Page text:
Commercial Real Estate Law in Illinois

In Braidwood, Illinois, "commercial real estate" is any type of land or building which is used for a business, as opposed to residential, purpose.

The Braidwood, Illinois laws governing commercial real estate differ significantly from the laws that cover residential and other types of real estate.

People who buy and rent residential unites have a larger deal of legal protections not available to buyers of commercial property.

These absent protections include rent control, and warranties of habitability, among others. The most basic protections, such as prohibiting sellers of real estate from lying about the property to the buyer, apply in any context, however.

Common Commercial Real Estate Law Issues in Braidwood, Illinois

Financing: Some small businesses in Braidwood, Illinois find it necessary, at some point, to purchase a piece of real estate, for various reasons. However, most owners of small to medium-sized businesses can't afford to make a real estate purchase up front, with the cash they have on hand. Simply put, very few people have hundreds of thousands of dollars just sitting in the bank. One solution to this is a mortgage, which is similar to most other types of secured loans: a bank lends you money, and you put up some piece of property as collateral, so the bank has some security in the event of default. With a mortgage, however, the property being purchased with the loan also secures the loan, permitting the bank to foreclose on it in case the buyer defaults.

Concealment of Defects: Sellers and lessors of commercial real estate are under a duty to disclose any defects in the property which might impact the buyer's decision to purchase it, such as water damage, mold, or other structural problems. These defects are quite common, and the buyer has a right to know about them. If the seller doesn't disclose these defects, where they exist, the buyer can sue for any harm this causes.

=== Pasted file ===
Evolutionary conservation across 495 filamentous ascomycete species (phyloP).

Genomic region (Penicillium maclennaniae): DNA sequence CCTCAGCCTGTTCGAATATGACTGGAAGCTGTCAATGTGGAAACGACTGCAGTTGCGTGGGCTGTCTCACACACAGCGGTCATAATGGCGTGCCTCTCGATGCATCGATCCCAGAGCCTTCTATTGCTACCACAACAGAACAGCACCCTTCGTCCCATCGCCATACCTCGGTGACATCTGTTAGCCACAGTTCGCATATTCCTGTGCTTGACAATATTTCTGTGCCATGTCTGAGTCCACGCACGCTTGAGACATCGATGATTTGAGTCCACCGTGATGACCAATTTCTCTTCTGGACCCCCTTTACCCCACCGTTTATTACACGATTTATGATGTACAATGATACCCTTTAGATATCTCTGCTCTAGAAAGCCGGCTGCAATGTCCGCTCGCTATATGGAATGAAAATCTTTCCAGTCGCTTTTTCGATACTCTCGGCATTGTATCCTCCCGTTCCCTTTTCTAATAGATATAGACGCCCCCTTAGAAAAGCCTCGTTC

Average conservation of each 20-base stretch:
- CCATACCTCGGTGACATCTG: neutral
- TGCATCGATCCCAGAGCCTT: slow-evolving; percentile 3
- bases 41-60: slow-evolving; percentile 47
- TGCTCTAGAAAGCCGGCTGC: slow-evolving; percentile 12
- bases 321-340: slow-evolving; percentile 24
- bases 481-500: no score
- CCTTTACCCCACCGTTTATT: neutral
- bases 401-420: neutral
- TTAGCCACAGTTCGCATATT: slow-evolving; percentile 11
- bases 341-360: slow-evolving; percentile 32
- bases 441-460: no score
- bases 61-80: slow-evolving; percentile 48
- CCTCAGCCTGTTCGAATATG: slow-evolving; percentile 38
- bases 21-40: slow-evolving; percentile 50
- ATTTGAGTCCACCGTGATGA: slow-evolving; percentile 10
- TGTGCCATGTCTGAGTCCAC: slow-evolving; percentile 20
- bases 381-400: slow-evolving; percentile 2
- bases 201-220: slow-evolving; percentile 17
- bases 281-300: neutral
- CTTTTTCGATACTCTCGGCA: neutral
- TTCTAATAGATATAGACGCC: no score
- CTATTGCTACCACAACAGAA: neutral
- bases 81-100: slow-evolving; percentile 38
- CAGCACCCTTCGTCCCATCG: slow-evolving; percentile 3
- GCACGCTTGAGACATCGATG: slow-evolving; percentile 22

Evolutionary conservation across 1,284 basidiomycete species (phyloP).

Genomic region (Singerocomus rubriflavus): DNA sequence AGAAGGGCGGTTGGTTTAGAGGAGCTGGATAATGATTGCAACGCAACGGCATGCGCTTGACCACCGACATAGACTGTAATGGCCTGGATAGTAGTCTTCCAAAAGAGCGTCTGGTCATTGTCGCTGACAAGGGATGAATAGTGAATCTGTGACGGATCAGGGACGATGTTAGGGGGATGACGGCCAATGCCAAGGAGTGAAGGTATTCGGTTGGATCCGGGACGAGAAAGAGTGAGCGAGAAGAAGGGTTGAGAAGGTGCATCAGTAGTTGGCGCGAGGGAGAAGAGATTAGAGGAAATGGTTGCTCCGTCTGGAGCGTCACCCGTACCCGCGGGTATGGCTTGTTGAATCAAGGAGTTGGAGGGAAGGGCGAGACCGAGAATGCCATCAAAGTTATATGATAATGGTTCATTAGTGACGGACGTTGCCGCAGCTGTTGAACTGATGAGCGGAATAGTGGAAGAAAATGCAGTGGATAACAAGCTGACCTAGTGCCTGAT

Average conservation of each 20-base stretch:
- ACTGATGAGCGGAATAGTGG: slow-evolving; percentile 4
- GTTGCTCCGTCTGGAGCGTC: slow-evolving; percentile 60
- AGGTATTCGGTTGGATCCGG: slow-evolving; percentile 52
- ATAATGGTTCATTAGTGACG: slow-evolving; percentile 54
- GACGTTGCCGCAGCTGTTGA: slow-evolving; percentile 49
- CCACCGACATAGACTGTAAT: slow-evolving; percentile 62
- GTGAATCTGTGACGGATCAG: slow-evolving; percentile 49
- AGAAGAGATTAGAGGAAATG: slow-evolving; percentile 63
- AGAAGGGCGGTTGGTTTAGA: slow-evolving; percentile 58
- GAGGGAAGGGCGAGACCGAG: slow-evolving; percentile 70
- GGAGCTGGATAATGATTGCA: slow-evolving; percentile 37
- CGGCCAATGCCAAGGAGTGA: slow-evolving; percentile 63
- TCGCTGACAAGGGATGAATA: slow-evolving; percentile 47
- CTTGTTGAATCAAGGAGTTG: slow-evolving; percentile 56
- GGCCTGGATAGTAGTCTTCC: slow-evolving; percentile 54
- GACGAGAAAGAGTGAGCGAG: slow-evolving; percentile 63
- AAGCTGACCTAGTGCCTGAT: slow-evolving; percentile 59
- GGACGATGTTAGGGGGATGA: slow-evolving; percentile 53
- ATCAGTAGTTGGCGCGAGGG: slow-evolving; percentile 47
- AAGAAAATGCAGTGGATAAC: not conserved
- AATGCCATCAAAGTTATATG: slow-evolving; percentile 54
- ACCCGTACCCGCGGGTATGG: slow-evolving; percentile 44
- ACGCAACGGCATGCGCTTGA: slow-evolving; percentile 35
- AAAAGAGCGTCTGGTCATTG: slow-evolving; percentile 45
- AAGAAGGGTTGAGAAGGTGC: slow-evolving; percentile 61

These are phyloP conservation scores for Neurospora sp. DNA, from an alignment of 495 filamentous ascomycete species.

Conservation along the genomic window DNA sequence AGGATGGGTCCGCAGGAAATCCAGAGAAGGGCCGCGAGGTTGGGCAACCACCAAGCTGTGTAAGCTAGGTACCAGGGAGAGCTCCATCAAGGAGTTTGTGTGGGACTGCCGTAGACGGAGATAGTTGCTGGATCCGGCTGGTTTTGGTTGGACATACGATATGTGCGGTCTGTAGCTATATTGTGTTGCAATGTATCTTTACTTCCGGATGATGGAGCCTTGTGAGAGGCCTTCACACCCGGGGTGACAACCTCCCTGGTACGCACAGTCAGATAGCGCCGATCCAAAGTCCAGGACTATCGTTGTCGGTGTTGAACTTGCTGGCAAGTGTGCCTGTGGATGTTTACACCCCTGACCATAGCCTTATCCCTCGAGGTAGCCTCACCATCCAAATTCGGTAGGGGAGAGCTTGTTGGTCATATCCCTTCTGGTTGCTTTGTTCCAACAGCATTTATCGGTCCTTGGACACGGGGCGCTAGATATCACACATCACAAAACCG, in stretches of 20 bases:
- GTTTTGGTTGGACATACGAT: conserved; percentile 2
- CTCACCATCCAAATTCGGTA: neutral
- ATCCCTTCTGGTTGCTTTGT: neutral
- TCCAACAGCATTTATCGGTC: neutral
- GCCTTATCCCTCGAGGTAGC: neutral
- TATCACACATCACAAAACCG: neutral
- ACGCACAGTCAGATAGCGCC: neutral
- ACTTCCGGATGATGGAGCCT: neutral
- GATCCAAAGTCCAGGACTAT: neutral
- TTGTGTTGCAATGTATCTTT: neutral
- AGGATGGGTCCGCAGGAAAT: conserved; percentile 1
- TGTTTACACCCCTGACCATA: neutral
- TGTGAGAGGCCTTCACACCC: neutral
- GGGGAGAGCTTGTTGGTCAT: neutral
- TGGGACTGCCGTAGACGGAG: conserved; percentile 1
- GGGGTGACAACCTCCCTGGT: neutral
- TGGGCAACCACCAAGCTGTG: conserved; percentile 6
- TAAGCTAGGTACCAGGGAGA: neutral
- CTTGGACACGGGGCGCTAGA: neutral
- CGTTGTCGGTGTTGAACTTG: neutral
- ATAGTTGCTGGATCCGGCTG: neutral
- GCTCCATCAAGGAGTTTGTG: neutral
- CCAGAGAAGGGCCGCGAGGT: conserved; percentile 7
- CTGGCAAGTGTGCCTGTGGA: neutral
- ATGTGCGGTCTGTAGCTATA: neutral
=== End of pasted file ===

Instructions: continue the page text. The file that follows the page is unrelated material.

Duty to Inspect: While buyers of real estate have some considerable protections with respect to defects, they also have some obligations. Before finalizing a purchase, buyers are expected to undertake a reasonable inspection of the property, usually by using a licensed building inspector. If the buyer fails to conduct an inspection, they normally won't be able to successfully sue, if defects are discovered after the purchase.

Encumbrances: Encumbrances are defects of a different type: rather than physical defects, they are defects of title. In Braidwood, Illinois, an encumbrance is an interest in a piece of real estate held by a third party, such as covenants or easements. An easement is a right held by someone to use the property of someone else for a particular purpose. For example, a person might have an easement on the land of another person, allowing them to cross the land to access a public road.

Can a Braidwood, Illinois Attorney Help?

These issues are sometimes difficult, and almost always very important. Therefore, it's necessary to seek the assistance of a Braidwood, Illinois real estate attorney if you have any dealings in this area.